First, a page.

3. The custom of adoption is still frequent in the East. Lady Montague says (Letter 42), "There is one custom peculiar to their country, I mean adoption, very common among the Turks, and yet more among the Greeks and Armenians. Not having it in their power to give their estate to a friend or distant relation, to avoid its falling into the grand seignior's treasury, when they are not likely to have any children of their own, they choose some pretty child of either sex among the meanest people, and carry the child and its parents before the cadi, and there declare they receive it for their heir. The parents at the same time renounce all future claim to it; a writing is drawn and witnessed, and a child thus adopted cannot be disinherited. Yet I have seen some common beggars that have refused to part with their children in this manner to some of the richest among the Greeks (so powerful is the instinctive affection that is natural to parents); though the adopting fathers are generally very tender to those children of their souls, as they call them. Methinks it is much more reasonable to make happy and rich an infant whom I educate after my own manner, brought up (in the Turkish phrase) upon my knees, and who has learned to look upon me with a filial respect, than to give an estate to a creature without merit or relation to me." Among the Mohammedans the ceremony of adoption is sometimes performed by causing the adopted to pass through the shirt of the person who adopts him. Hence, to adopt is among the Turks expressed by saying "to draw any one through one's shirt;" and they call an adopted son Akhret Ogli, the son of another life, because he was not begotten in this (D'Herbelot, Bibl. Orient. 43). Something like this is observable among the Hebrews: Elijah adopts Elisha by throwing his mantle over him (1Ki 19:19); and when Elijah was carried off in a fiery chariot, his mantle, which he let fall, was taken up by Elisha, his disciple, his spiritual son, and adopted successor in the office of prophet (2Ki 2:15). It should be remarked, also, that Elisha asks not merely to be adopted (for that he had been already), but to be treated as the elder son, to have a double portion (the elder son's prerogative) of the spirit conferred upon him. SEE INVESTITURE.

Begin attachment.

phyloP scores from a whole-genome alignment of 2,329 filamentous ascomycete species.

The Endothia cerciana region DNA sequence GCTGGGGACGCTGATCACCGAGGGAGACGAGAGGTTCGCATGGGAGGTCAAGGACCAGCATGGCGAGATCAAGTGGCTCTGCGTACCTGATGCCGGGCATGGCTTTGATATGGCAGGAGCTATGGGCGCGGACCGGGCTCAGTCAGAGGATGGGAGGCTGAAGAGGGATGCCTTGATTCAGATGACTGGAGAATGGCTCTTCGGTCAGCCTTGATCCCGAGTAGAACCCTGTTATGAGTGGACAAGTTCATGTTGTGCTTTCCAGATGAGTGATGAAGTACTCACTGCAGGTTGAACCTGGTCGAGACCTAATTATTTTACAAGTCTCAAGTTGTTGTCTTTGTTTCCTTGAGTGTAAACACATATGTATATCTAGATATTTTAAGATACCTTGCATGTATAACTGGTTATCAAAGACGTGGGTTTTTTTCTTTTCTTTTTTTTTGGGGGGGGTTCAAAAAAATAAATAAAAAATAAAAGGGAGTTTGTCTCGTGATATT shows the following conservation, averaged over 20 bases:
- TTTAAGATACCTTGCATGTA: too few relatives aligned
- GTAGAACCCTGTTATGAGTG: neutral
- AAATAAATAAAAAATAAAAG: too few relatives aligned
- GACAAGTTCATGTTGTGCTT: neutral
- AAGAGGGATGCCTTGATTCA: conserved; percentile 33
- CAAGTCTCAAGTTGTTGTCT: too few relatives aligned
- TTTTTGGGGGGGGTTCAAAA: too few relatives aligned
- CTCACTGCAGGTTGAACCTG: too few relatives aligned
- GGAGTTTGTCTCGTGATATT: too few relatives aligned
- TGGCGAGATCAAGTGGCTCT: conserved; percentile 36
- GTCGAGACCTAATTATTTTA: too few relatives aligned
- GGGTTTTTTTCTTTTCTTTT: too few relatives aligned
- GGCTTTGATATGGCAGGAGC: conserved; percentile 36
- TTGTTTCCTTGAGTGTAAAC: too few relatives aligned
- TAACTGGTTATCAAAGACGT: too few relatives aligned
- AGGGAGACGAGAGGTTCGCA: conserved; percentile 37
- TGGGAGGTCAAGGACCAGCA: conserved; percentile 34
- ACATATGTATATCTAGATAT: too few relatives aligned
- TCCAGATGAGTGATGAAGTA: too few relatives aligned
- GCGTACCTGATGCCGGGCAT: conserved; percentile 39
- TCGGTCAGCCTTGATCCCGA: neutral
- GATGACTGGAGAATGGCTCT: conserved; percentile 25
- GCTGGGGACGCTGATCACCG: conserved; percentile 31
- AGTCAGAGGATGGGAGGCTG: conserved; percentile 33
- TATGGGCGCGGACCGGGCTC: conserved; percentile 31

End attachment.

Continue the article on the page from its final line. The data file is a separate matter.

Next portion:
There is another method of ratifying the act of adoption, however, which is worthy of notice, as it tends to illustrate some passages in the sacred writings. The following is from Pitts: "I was bought by an old bachelor; I wanted nothing with him; meat, drink, and clothes, and money, I had enough. After I had lived with him about a year, he made his pilgrimage to Mecca, and carried me with him; but before we came to Alexandria, he was taken sick, and thinking verily he should die, having a woven girdle about his middle, under his sash (which they usually wear), in which was much gold, and also my letter of freedom (which he intended to give me when at Mecca), he took it off, and bid me put it on about me, and took my girdle, and put it on himself. My patron would speak, on occasion, in my behalf, saying, My SON will never run away. He seldom called me any thing but son, and bought a Dutch boy to do the work of the house, who attended upon me, and obeyed my orders as much as his. I often saw several bags of his money, a great part of which he said he would leave me." This circumstance seems to illustrate the conduct of Moses, who clothed Eleazar in Aaron's sacred vestments when that high-priest was about to be gathered to his fathers; indicating thereby that Eleazar succeeded in the functions of the priesthood, and was, as it were, adopted to exercise that dignity. The Lord told Shebna, captain of the temple, that he would deprive him of his honorable station, and substitute Eliakim, son of Hilkiah (Isa 22:21): "I will clothe him with thy robe, saith the Lord, and strengthen him with thy girdle, and I will commit thy government into his hand." And Paul in several places says, that Christians "put on the Lord Jesus; that they put on the new man," to denote their adoption as sons of God (Ro 13:14; Ga 3:27; Eph 4:24; Col 3:10; comp. Joh 1:12; 1Jo 3:2). SEE SON. When Jonathan made a covenant with David, he stripped himself of his girdle and his robe and put them upon his friend (1Sa 18:3).